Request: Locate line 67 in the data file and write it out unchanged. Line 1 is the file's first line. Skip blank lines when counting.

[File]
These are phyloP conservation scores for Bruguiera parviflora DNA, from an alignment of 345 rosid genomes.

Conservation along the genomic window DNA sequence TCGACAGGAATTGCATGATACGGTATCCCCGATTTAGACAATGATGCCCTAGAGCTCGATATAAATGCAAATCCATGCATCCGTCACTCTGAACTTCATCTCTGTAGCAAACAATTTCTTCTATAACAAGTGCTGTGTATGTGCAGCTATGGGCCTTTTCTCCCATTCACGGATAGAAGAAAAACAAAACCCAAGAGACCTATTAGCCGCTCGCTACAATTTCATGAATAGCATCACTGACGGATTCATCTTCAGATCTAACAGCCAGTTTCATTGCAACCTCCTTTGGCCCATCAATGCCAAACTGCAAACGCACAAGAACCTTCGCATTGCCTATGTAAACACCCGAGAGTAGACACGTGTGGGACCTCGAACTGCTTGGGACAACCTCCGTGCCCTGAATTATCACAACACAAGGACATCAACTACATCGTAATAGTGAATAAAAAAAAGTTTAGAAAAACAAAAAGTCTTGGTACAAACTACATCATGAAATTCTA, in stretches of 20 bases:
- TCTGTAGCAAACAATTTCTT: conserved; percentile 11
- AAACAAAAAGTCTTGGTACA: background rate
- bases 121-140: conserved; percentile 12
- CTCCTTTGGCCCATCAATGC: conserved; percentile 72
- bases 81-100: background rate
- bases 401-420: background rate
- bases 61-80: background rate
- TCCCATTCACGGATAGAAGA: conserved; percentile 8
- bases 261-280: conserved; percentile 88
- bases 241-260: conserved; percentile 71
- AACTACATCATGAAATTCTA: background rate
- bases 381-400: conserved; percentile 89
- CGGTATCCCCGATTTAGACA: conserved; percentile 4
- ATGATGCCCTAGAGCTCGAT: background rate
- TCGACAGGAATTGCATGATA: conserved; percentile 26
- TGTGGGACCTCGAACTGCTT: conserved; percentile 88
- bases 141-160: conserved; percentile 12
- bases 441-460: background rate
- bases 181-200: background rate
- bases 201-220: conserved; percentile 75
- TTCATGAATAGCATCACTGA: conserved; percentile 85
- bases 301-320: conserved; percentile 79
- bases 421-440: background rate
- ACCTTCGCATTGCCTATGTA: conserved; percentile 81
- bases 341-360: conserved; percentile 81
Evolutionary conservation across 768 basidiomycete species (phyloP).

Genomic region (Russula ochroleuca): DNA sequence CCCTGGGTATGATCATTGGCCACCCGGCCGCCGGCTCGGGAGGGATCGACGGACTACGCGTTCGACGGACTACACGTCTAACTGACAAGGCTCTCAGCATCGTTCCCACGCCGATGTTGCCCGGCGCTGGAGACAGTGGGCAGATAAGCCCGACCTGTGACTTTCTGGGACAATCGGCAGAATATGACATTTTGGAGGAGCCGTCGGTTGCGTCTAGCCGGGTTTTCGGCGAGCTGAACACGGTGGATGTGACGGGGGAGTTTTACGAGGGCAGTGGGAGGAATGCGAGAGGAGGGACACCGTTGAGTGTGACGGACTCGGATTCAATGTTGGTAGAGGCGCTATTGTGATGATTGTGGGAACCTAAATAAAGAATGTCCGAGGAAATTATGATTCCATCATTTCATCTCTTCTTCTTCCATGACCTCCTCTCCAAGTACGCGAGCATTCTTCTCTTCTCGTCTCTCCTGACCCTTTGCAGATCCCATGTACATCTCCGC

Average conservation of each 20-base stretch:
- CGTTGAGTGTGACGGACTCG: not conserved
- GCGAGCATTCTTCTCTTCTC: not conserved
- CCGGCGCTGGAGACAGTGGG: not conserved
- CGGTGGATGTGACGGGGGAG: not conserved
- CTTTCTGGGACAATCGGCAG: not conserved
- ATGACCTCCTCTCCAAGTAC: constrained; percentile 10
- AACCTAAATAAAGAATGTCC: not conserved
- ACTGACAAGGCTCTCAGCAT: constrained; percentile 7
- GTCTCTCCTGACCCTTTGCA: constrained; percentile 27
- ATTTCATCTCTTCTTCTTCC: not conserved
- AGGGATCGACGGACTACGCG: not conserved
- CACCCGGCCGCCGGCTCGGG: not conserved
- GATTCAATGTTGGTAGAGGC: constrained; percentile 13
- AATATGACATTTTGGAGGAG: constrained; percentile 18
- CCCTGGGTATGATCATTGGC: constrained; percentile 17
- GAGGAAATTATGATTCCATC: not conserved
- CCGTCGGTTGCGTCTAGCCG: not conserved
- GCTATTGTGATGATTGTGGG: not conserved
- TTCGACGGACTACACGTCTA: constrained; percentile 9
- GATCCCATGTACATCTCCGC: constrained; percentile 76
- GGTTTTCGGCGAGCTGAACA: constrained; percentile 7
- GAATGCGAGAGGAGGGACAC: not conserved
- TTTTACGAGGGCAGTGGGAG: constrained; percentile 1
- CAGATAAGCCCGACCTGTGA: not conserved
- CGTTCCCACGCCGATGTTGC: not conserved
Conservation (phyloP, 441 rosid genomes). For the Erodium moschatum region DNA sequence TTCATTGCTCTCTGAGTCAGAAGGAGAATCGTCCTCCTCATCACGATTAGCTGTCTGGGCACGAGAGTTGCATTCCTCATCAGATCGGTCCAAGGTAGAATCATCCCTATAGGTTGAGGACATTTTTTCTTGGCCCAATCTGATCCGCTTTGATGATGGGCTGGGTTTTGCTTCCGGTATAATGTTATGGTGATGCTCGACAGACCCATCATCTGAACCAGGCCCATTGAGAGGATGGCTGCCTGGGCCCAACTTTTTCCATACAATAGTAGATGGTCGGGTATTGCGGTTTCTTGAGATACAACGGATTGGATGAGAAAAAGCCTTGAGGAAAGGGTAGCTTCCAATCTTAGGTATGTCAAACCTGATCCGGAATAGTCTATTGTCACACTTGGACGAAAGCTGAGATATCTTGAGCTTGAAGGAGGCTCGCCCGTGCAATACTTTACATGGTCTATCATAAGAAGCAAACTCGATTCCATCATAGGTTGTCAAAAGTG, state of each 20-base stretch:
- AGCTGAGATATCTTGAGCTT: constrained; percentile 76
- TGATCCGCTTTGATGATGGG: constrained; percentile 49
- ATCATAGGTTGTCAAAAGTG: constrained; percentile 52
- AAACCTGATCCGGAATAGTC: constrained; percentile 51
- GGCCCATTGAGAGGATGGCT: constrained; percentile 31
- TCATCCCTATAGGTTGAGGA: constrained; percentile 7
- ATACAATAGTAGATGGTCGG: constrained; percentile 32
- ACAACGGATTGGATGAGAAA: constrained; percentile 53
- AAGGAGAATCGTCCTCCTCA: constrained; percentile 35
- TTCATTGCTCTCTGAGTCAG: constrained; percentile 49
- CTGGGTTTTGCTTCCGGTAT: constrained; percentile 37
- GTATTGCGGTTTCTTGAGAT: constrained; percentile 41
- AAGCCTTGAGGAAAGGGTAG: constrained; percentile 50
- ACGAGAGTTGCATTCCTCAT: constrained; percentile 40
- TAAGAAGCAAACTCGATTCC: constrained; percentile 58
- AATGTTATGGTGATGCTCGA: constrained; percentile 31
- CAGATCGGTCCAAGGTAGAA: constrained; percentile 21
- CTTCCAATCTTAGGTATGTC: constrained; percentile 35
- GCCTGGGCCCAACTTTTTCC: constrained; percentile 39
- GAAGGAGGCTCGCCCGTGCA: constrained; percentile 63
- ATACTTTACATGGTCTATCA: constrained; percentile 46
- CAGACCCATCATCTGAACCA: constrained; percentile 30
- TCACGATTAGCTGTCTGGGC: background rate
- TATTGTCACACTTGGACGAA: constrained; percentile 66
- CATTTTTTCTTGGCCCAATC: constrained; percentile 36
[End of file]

- CTGGGTTTTGCTTCCGGTAT: constrained; percentile 37